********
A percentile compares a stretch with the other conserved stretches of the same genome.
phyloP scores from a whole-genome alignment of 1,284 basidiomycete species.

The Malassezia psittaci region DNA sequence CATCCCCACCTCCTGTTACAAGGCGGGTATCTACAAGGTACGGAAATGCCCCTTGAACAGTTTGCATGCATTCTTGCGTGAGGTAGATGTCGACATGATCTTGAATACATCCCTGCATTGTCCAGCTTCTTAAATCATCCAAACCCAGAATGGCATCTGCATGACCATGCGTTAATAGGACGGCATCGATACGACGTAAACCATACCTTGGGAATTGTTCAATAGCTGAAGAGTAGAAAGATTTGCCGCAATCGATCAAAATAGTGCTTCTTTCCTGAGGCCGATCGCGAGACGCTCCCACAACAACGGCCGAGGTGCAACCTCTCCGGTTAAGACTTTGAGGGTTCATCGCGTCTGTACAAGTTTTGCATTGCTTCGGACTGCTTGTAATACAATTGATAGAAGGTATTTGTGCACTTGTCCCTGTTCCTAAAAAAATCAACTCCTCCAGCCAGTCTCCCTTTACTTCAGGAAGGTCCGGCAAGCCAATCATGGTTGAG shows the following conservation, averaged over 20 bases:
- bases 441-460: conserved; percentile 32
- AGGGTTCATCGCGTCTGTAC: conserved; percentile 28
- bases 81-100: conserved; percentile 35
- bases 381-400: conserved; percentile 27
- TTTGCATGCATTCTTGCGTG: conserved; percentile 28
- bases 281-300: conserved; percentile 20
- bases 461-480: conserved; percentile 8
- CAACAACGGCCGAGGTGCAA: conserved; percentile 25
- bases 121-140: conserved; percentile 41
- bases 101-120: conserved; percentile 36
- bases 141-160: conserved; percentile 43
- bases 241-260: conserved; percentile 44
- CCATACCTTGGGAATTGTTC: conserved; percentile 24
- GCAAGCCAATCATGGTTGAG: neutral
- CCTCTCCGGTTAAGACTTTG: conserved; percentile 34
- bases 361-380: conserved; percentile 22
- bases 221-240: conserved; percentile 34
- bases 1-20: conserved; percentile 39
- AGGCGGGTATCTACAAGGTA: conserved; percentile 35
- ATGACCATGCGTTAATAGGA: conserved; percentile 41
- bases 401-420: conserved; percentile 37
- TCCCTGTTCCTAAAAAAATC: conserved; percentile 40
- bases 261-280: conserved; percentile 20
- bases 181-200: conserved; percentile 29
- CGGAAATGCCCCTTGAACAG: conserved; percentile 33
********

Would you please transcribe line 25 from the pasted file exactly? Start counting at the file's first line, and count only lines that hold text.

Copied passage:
- TCCCTGTTCCTAAAAAAATC: conserved; percentile 40